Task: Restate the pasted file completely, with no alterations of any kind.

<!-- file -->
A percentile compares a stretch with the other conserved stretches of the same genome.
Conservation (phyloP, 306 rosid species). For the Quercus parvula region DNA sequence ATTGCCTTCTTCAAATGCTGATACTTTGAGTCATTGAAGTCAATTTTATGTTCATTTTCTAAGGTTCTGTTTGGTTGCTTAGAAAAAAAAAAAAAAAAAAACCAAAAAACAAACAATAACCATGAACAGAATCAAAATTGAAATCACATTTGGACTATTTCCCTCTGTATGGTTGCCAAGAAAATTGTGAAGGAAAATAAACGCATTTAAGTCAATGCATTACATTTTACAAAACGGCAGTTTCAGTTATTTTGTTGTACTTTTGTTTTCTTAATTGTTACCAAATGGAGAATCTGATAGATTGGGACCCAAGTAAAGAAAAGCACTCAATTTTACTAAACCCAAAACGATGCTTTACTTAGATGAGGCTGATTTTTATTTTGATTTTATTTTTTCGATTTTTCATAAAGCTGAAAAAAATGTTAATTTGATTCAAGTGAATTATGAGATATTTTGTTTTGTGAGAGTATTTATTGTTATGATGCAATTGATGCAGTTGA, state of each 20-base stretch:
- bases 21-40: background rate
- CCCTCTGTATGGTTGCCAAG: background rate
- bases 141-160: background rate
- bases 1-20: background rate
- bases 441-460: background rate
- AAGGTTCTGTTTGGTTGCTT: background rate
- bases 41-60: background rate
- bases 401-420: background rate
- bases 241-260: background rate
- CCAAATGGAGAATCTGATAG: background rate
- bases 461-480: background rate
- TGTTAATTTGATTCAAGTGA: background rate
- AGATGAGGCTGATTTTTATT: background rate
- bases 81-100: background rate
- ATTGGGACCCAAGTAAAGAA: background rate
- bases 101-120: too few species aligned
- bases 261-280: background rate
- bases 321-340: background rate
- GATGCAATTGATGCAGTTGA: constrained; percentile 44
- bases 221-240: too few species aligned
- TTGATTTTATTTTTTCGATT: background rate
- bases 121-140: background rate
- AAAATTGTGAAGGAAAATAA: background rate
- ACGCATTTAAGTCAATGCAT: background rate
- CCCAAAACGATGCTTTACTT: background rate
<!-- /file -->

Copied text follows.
A percentile compares a stretch with the other conserved stretches of the same genome.
Conservation (phyloP, 306 rosid species). For the Quercus parvula region DNA sequence ATTGCCTTCTTCAAATGCTGATACTTTGAGTCATTGAAGTCAATTTTATGTTCATTTTCTAAGGTTCTGTTTGGTTGCTTAGAAAAAAAAAAAAAAAAAAACCAAAAAACAAACAATAACCATGAACAGAATCAAAATTGAAATCACATTTGGACTATTTCCCTCTGTATGGTTGCCAAGAAAATTGTGAAGGAAAATAAACGCATTTAAGTCAATGCATTACATTTTACAAAACGGCAGTTTCAGTTATTTTGTTGTACTTTTGTTTTCTTAATTGTTACCAAATGGAGAATCTGATAGATTGGGACCCAAGTAAAGAAAAGCACTCAATTTTACTAAACCCAAAACGATGCTTTACTTAGATGAGGCTGATTTTTATTTTGATTTTATTTTTTCGATTTTTCATAAAGCTGAAAAAAATGTTAATTTGATTCAAGTGAATTATGAGATATTTTGTTTTGTGAGAGTATTTATTGTTATGATGCAATTGATGCAGTTGA, state of each 20-base stretch:
- bases 21-40: background rate
- CCCTCTGTATGGTTGCCAAG: background rate
- bases 141-160: background rate
- bases 1-20: background rate
- bases 441-460: background rate
- AAGGTTCTGTTTGGTTGCTT: background rate
- bases 41-60: background rate
- bases 401-420: background rate
- bases 241-260: background rate
- CCAAATGGAGAATCTGATAG: background rate
- bases 461-480: background rate
- TGTTAATTTGATTCAAGTGA: background rate
- AGATGAGGCTGATTTTTATT: background rate
- bases 81-100: background rate
- ATTGGGACCCAAGTAAAGAA: background rate
- bases 101-120: too few species aligned
- bases 261-280: background rate
- bases 321-340: background rate
- GATGCAATTGATGCAGTTGA: constrained; percentile 44
- bases 221-240: too few species aligned
- TTGATTTTATTTTTTCGATT: background rate
- bases 121-140: background rate
- AAAATTGTGAAGGAAAATAA: background rate
- ACGCATTTAAGTCAATGCAT: background rate
- CCCAAAACGATGCTTTACTT: background rate